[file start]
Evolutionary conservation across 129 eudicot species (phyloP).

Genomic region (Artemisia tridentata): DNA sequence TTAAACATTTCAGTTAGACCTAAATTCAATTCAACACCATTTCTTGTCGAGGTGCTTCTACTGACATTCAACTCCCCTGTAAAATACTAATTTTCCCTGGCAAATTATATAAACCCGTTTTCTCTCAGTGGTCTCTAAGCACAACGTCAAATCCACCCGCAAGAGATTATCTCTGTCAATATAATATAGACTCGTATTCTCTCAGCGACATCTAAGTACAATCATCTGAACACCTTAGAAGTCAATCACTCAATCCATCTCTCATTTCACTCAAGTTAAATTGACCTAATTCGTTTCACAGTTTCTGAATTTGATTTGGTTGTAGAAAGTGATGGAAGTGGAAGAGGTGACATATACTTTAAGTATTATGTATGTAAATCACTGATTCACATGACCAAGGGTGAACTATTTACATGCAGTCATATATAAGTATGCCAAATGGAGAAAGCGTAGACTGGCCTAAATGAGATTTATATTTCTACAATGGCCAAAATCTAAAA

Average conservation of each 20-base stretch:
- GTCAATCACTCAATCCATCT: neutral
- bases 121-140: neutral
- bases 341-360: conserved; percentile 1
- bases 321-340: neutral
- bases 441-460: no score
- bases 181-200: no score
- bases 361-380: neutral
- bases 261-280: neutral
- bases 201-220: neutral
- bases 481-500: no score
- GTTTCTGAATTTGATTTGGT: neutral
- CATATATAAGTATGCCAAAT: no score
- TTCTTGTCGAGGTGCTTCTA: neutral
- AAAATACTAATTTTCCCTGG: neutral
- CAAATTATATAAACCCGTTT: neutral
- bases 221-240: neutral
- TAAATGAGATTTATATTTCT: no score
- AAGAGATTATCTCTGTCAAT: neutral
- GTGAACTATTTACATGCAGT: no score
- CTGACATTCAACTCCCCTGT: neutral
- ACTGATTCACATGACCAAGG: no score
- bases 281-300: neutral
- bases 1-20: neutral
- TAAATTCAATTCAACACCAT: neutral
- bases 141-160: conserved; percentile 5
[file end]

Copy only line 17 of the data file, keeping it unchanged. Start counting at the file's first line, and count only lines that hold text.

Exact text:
- AAAATACTAATTTTCCCTGG: neutral